Tuesday, June 27, 2017


By Deacon Jerry Franzen  June 25, 2017   Cathedral

Jeremiah 20: 10-13             Romans 5: 12-15        Matthew 10: 26-33

Praised Be Jesus Christ
Good Afternoon, Morning

In post-Super Bowl conversations at the water cooler
it is often the commercials that are the topic of discussion
rather than the elements of the football game.
In 2011, there was a Super Bowl commercial
that began with a scene of a beautiful garden.
The picture then cut to a beautiful woman behind some bushes
that covered her from the waist down.
She was obviously naked with her long tresses
strategically covering  her.
Then there was a close up of a snake
with its tongue flipping from its mouth.
Back to the woman who looks up and sees an apple within reach
on a tree overhead and the “Dies Irae”
from Verdi’s Requiem plays in the background.
“Dies Irae” is Latin for “Day of Wrath.”
She takes a big bite of the apple and a man
behind the same bushes and naked from the waist up
next to her notices what she did.
The woman then reaches out with the apple to offer it to him.
He says,  “Naw, I’m good.” and pulls a bag of Doritos up
from behind the bushes and eats one.
The final scene shows the man with the quizzical look on his face.
That makes me wonder what would have happened,
if Adam had not joined Eve in eating the apple.


St. Paul in the letter to the Romans said that
“through one man sin entered the world”
not one man and/or one woman.
He said that “death reigned from Adam to Moses”
not from Adam and/or Eve to Moses.
He referred to the “trespass of Adam,”
not the trespass of Adam and/or Eve.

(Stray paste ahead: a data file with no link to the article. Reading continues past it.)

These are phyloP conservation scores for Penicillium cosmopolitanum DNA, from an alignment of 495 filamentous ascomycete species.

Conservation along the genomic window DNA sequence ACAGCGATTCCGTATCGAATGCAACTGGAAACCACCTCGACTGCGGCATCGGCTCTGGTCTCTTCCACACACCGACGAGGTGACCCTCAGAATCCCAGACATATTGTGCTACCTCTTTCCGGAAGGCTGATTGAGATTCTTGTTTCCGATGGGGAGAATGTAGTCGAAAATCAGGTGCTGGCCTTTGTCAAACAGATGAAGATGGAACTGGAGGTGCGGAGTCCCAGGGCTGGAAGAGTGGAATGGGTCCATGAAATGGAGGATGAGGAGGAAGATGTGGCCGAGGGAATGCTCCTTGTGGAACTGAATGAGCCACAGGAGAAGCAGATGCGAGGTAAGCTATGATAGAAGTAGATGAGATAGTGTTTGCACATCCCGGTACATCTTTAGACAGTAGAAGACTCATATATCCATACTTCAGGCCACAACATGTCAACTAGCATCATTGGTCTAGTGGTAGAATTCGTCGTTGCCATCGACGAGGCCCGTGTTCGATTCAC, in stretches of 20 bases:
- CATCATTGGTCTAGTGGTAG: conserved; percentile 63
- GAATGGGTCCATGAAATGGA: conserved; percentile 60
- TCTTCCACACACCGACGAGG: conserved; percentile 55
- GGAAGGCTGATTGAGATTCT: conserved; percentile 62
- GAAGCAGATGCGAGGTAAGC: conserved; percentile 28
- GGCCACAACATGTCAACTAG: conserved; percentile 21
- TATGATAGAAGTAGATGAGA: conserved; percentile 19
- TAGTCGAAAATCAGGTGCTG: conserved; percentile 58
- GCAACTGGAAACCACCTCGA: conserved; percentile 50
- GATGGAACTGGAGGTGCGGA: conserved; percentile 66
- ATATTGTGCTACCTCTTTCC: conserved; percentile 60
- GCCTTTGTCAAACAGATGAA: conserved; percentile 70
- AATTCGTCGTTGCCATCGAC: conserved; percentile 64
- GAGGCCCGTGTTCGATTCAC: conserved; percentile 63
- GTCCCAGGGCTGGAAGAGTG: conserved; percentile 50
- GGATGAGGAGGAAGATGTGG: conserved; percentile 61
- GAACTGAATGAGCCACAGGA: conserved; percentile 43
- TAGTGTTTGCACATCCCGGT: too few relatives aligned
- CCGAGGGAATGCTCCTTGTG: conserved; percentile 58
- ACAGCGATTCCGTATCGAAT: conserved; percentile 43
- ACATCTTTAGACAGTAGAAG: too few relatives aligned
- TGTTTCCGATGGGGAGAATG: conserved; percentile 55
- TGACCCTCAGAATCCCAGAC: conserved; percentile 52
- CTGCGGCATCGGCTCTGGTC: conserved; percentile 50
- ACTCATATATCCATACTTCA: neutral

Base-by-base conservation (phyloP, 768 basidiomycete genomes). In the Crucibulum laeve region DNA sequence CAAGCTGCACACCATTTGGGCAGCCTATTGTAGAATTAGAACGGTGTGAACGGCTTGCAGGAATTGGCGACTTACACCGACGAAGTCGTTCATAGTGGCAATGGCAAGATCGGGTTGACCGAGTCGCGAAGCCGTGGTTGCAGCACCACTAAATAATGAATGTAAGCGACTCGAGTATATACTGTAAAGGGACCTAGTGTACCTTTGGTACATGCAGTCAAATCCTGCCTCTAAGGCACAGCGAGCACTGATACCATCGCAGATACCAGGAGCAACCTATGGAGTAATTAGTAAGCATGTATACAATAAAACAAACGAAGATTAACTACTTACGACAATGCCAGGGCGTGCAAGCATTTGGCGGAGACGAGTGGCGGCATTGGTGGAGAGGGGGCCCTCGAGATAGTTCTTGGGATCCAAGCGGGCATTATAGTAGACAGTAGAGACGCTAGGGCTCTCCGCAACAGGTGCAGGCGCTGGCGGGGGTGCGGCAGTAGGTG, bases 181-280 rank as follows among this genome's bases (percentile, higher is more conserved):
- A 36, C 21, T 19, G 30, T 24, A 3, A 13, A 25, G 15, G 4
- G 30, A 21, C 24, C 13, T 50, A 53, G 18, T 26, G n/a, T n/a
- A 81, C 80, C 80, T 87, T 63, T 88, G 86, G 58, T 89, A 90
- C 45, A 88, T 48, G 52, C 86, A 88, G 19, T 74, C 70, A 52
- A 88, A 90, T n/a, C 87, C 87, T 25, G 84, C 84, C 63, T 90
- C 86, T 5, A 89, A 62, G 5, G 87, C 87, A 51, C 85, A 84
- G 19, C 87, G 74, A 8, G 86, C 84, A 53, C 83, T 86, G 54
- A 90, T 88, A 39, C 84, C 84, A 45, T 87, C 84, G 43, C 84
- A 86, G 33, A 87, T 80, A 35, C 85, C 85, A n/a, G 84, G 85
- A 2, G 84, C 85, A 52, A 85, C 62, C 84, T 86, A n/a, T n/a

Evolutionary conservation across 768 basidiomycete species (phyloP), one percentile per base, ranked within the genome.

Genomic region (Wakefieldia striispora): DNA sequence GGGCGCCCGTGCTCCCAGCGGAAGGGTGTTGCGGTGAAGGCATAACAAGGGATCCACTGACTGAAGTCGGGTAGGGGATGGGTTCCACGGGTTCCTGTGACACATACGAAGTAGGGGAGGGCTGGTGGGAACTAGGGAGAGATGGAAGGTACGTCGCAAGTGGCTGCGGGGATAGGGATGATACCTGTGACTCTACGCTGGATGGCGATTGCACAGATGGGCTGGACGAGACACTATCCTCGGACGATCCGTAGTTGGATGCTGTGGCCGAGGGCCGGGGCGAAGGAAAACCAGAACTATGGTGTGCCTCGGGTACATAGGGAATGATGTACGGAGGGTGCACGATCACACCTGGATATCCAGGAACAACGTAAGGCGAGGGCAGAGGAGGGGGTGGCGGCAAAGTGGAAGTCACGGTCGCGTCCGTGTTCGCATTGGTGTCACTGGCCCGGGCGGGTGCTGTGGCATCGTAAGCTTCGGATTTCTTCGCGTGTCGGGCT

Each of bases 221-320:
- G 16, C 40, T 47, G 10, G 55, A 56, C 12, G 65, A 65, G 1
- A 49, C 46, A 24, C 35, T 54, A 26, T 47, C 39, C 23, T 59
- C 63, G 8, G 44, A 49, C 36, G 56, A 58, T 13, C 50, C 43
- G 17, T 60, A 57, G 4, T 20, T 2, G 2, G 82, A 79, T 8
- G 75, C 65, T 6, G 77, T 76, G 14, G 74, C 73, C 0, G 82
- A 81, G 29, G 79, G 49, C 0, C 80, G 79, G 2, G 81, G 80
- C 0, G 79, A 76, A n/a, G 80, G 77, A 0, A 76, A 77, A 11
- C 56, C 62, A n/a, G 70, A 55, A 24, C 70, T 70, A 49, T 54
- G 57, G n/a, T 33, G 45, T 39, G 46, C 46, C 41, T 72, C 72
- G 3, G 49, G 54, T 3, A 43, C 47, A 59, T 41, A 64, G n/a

So it seems that the choice made by Adam was the problem.
In the second creation story,
it was Adam that was the beginning of humanity.
Remember Eve came from his rib.
It looks like Adam was responsible for the original sin.
Let’s not try to reason what would have happened
if Adam had not followed Eve.
The fact is he did.
We have heard the story;
he and Eve both committed the original sin.
As a result of that, we enter this world
with the effects of that original sin.
In first chapter of Genesis   we have the creation story.
On the sixth day, God said in verses 26 and 27,
“Let us make man in our image, after our likeness.
God created man in his image;
In the divine image he created him:
male and female he created them.”

Go to the third Chapter of Genesis, and the devil is telling Eve
that God does not want her and Adam to eat from the tree
in the middle of the garden,
because if they do, they will be like gods
who know what is good and what is bad. Verse 5
Both Eve and Adam bought that argument.
They were not satisfied with being made in the image of God;
they wanted to be gods.
They wanted to make the rules.

As a result of this original sin,
we come into the world with a tendency towards evil.
we want to be gods, to make the rules
about what is good for us and what is bad for us.
That is the essence of original sin.
We are all sinners, we all have defied
what God has said about what is good and bad for us.
The essence of sin is our playing god,
doing what we decide is right and wrong for us. 

God had every right to just leave us in that state,
the state that St. Paul refers to as “death.”
Here the word “death” represents separation from God.
But God gave us the Ten Commandments and the prophets
as guides for the path back to him, back to life.
But that was judged by God to not be enough.
St. Paul continued: